Thursday, October 18, 2012


Comedian-turned-politician Beppe Grillo's Sicilian tour has set me thinking about roles for, if he has a problem here other than convincing Sicilians to abandon the status quo, it is a particularly Italian view of people and their roles.  It works like this:

If you are a lawyer you will be expected to behave like a lawyer at all times and it will occur to no one that you might ever need to relax, so you will have to dispense legal advice wherever you are - on the beach, at a café table or from your car window as you speed past another driver that you know.  In exchange, you will be addressed as avvocato by everyone for the rest of your life, even in the unlikely event that you give up the law to become a shoeshine boy. And talking of shoes, if you happen to sell them, it would be regarded as eccentric, if not mad, to sell clothes as well.  Thus small towns like Modica have no department stores and no one [except me] misses them. This conformity, then, goes for places too, so the pharmacy doesn't sell perfumes, the supermarkets don't have pharmacies [though some deregulation has been mooted, to widespread protest] and when the underwear store started selling jumpers a few years ago it was regarded as a revolution.

A revolution, of course, is exactly what Italy needs, preferably with a 21st century economic miracle thrown in.  If we think back to another economic miracle, that of Japan in the post-war years, we may remember that one of the ways in which it was achieved was to put everybody, from managing director to apprentice, in company uniform and, when necessary but also in order to boost morale, chief executives worked on the shop floor.

Could such a thing ever happen in Italy?  In a country where, even during their busiest periods, bank and post office managers would not dream of taking their turn at the counters to reduce queues, it would require a sea change in attitudes. Managers are supposed to manage and to do that it is assumed that they must wear a suit and walk around looking important. Only in extreme circumstances would they suggest to their employees that they should try to complete transactions more quickly and I have seen this happen only once in my seven years of interminable waiting in such institutions.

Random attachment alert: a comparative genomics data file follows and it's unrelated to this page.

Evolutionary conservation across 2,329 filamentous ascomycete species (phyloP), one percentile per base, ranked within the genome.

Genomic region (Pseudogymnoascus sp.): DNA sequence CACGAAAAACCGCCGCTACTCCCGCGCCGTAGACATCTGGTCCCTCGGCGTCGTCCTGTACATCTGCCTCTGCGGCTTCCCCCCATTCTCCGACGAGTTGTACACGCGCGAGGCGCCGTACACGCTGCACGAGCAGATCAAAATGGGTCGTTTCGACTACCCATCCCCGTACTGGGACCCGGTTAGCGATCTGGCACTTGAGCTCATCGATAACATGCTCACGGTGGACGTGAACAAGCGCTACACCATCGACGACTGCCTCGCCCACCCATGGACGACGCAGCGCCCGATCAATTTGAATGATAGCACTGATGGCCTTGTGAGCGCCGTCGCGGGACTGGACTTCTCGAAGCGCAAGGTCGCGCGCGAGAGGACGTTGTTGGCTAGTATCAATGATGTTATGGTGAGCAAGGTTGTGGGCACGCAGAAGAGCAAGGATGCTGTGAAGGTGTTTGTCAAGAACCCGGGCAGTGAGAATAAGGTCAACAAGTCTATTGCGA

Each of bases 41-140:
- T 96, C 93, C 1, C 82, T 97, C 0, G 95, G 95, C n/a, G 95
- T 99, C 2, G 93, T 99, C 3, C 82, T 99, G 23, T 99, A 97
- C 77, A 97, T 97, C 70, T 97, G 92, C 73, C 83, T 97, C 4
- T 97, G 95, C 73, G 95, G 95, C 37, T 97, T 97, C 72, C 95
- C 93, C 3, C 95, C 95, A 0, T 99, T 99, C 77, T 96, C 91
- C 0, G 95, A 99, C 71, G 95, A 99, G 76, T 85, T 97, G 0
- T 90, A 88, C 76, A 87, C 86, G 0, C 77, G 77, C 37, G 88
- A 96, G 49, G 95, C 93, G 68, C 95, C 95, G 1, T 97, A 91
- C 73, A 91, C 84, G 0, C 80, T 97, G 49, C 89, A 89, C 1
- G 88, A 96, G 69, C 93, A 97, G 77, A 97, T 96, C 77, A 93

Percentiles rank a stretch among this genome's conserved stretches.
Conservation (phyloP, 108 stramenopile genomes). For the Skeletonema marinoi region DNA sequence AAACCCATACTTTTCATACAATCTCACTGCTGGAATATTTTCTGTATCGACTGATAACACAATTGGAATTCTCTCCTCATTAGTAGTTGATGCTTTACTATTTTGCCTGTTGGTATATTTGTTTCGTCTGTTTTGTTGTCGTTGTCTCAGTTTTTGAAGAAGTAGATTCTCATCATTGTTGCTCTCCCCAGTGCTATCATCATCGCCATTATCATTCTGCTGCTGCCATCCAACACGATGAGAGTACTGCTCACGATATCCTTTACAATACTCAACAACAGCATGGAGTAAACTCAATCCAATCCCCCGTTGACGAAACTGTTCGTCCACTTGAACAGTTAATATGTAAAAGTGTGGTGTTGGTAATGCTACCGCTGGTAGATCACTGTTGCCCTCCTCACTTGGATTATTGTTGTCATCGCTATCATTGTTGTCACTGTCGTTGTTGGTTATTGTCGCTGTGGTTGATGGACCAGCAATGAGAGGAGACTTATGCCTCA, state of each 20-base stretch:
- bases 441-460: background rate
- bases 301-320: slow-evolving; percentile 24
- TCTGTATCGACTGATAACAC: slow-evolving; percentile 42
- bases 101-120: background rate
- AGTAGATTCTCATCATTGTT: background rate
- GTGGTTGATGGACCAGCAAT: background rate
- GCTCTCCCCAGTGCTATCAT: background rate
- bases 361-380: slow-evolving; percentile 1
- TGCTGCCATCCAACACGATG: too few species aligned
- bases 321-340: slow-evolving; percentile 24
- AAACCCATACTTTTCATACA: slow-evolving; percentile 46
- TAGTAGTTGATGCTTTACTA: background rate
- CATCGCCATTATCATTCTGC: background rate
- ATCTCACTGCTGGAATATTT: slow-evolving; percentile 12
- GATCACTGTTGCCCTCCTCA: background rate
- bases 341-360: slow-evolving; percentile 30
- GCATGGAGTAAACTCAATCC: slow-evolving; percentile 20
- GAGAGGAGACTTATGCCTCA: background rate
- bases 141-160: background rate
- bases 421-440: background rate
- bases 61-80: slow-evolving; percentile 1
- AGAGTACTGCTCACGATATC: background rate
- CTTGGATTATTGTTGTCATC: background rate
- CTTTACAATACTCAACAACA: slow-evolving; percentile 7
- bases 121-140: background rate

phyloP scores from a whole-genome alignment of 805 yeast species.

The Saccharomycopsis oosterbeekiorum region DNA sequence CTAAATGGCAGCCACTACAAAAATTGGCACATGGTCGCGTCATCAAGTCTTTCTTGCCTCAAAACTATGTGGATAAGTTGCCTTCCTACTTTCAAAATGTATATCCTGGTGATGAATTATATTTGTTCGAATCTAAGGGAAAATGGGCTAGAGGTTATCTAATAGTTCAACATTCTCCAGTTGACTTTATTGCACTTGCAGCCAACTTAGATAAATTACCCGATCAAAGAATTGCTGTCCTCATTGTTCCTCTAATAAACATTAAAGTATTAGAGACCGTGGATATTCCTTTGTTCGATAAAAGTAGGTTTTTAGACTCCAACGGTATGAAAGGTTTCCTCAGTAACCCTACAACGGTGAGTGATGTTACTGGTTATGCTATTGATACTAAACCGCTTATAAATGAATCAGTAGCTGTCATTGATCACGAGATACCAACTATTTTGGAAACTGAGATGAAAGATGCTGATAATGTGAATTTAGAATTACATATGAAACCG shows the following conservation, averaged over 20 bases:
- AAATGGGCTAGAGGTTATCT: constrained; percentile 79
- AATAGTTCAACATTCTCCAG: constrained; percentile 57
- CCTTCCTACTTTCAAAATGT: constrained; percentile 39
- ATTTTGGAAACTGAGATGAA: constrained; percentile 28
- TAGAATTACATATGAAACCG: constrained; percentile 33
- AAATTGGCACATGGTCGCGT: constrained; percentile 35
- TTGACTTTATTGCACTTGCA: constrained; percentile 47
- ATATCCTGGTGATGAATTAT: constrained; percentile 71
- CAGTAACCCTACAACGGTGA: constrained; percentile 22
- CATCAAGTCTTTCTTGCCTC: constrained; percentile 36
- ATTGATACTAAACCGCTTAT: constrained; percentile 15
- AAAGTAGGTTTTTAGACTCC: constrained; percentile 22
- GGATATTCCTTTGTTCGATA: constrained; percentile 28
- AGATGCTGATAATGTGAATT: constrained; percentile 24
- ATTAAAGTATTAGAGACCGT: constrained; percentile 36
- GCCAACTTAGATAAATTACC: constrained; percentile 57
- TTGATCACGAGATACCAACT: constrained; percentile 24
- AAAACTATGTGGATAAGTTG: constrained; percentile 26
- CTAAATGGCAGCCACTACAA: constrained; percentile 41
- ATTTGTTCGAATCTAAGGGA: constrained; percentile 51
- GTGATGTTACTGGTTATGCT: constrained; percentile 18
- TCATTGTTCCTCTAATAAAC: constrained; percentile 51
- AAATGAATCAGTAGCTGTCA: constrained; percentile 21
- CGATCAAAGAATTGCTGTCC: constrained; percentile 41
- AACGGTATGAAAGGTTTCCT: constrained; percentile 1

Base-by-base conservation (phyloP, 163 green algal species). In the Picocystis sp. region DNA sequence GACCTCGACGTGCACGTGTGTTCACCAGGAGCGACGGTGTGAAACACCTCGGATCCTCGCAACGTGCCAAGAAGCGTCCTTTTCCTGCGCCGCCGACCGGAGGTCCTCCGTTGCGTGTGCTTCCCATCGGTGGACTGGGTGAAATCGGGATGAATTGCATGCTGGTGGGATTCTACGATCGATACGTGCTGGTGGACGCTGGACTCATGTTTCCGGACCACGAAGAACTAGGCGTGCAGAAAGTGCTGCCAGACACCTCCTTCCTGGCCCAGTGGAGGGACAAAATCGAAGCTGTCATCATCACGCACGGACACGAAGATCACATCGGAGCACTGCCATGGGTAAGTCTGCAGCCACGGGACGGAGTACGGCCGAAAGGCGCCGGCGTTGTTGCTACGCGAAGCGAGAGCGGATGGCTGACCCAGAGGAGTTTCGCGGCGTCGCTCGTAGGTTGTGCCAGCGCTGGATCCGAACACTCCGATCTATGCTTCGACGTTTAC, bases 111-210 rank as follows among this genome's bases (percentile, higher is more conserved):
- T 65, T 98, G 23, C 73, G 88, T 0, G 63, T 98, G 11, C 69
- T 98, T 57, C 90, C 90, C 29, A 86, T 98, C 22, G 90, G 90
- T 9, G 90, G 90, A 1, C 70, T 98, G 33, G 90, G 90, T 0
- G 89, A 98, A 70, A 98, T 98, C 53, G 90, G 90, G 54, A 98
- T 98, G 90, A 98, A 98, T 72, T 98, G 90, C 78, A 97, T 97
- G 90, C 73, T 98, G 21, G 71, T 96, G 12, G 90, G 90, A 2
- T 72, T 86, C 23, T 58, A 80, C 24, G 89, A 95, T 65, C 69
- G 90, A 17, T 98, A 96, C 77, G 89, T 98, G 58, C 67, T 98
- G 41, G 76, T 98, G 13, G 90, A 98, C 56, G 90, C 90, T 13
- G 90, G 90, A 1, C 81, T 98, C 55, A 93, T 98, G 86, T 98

In An Italian in Britain the Corriere della Sera journalist Beppe Severgnini observes, with some surprise, that in Britain,

"On weekends you can dress as you please.  A politician will let himself be interviewed walking his dog in the countryside wearing an ancient jumper and everyone seems to find this perfectly normal."

So there you have it, Mr Grillo:  a politician is not to be photographed doing mundane tasks like walking the dog, he wears a suit all the time and he probably shouldn't be a comedian too -  well, not intentionally, anyway.   However, it is just possible that the sea change began when you swam the Strait of Messina last week . For all our sakes, I hope so.


Whispering Walls said...

Bring back Garibaldi!

Rosaria Williams said...

Hard to change a country that can point at buildings and institutions from pre-historic times.

Welshcakes Limoncello said...

Ha, WW. Hard but necessary, Rosaria.


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